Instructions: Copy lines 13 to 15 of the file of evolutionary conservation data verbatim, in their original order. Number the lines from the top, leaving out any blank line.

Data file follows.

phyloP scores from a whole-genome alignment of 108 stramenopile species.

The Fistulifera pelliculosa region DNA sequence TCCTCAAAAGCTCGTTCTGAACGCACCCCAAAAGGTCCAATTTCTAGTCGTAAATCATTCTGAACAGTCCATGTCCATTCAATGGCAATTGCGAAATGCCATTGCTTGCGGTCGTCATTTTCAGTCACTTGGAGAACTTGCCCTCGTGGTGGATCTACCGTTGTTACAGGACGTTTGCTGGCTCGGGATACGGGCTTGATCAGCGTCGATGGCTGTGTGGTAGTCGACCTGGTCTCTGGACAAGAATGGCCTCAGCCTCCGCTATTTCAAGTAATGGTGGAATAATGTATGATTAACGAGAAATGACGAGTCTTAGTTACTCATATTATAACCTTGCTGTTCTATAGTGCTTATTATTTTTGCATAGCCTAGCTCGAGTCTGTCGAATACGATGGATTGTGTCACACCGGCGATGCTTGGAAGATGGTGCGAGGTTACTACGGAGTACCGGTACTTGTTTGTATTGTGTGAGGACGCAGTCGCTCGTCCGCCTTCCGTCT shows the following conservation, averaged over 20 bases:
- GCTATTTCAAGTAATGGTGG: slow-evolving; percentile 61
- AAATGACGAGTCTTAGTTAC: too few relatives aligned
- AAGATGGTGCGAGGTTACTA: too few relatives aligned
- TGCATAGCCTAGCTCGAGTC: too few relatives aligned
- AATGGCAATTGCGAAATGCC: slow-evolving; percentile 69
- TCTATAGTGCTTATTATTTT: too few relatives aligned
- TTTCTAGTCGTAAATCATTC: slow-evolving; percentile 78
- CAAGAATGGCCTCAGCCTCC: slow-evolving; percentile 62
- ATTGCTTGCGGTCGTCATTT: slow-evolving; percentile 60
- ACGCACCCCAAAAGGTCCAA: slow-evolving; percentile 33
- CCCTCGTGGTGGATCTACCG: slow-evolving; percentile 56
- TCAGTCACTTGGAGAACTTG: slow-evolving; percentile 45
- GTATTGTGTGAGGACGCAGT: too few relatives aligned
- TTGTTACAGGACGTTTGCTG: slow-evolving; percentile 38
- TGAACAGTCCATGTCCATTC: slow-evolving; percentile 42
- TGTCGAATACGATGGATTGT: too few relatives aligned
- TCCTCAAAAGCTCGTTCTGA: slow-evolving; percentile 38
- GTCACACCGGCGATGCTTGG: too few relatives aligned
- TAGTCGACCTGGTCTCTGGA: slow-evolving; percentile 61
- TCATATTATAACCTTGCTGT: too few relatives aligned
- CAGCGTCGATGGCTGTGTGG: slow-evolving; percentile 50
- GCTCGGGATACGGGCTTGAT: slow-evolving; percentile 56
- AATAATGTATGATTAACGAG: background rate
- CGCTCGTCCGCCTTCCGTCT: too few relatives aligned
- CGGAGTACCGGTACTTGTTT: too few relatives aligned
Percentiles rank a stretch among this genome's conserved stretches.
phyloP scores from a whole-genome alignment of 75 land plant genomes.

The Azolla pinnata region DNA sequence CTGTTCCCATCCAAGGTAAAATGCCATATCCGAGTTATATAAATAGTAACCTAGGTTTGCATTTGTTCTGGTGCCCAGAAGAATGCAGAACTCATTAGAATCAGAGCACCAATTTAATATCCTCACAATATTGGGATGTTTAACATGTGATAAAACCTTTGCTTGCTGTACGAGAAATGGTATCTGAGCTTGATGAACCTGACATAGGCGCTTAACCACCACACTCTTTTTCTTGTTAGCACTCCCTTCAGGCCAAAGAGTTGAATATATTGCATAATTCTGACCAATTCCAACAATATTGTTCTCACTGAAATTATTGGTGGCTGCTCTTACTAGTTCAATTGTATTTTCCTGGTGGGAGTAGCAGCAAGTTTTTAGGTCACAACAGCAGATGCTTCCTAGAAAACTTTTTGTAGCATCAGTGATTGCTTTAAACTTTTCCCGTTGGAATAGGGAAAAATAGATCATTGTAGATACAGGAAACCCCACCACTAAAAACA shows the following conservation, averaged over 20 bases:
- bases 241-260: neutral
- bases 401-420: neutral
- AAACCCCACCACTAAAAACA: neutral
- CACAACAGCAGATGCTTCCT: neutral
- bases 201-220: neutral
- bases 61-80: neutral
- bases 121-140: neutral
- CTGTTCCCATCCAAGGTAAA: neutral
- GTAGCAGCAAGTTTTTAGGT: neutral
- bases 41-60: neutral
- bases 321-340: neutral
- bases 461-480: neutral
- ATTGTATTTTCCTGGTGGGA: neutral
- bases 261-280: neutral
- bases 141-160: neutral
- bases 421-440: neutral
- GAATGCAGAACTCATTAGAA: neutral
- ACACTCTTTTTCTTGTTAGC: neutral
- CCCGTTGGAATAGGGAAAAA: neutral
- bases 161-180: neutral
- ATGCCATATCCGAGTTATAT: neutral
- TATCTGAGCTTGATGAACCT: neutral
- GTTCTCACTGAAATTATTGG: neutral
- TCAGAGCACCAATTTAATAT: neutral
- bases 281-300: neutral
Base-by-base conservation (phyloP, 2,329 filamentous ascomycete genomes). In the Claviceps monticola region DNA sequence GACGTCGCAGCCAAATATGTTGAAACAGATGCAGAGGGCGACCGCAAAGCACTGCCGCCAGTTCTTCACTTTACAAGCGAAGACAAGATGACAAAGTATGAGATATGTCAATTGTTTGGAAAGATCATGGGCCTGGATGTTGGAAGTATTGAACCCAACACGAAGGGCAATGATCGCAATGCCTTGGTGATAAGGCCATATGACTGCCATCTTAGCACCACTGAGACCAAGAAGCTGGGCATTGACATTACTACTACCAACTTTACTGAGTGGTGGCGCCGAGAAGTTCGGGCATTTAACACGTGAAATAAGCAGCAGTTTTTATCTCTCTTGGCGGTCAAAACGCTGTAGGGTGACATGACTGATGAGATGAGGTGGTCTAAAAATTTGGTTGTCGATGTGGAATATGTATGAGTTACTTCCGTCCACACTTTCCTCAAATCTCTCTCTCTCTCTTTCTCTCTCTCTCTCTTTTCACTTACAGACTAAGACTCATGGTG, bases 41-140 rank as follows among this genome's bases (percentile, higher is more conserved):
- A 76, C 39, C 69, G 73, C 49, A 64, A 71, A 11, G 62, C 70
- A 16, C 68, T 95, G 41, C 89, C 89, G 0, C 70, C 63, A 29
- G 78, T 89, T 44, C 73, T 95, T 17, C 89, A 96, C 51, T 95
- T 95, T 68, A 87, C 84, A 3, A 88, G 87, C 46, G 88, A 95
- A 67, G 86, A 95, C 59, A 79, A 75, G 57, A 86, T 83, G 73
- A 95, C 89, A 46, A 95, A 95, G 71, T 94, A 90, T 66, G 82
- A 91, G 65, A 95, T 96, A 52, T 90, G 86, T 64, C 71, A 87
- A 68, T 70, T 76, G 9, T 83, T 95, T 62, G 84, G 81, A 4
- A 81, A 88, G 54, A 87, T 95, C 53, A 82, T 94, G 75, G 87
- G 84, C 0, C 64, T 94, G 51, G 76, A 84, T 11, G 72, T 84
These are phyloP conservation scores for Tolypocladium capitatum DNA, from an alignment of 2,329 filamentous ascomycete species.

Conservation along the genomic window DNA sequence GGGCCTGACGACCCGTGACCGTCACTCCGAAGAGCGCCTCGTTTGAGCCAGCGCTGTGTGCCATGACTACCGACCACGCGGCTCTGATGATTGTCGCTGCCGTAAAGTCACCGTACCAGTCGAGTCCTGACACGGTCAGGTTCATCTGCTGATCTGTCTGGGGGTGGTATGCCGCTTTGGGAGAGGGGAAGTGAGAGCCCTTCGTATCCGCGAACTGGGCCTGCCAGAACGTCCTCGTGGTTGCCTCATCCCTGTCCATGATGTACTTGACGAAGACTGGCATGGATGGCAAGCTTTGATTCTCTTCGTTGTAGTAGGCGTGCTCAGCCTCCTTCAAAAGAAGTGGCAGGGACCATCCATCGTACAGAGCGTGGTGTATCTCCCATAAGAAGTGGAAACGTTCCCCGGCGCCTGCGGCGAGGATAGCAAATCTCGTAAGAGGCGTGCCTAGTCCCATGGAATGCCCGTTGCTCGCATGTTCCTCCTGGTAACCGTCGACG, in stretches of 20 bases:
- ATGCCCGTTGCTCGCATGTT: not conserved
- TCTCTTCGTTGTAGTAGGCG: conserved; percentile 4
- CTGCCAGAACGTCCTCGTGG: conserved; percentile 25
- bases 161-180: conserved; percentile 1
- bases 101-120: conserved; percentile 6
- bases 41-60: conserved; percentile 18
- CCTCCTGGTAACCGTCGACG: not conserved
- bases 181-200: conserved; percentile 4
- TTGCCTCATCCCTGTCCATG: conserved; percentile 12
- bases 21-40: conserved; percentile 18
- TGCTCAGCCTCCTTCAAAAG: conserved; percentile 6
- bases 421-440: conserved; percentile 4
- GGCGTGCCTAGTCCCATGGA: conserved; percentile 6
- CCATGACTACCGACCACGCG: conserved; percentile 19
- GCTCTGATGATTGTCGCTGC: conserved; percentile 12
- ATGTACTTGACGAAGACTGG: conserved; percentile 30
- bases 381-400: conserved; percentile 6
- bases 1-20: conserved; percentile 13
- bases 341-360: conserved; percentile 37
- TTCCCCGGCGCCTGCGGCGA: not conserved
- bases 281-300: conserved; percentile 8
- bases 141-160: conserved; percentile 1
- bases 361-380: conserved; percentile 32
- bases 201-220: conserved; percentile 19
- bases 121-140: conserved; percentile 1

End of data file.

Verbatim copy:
- CCCTCGTGGTGGATCTACCG: slow-evolving; percentile 56
- TCAGTCACTTGGAGAACTTG: slow-evolving; percentile 45
- GTATTGTGTGAGGACGCAGT: too few relatives aligned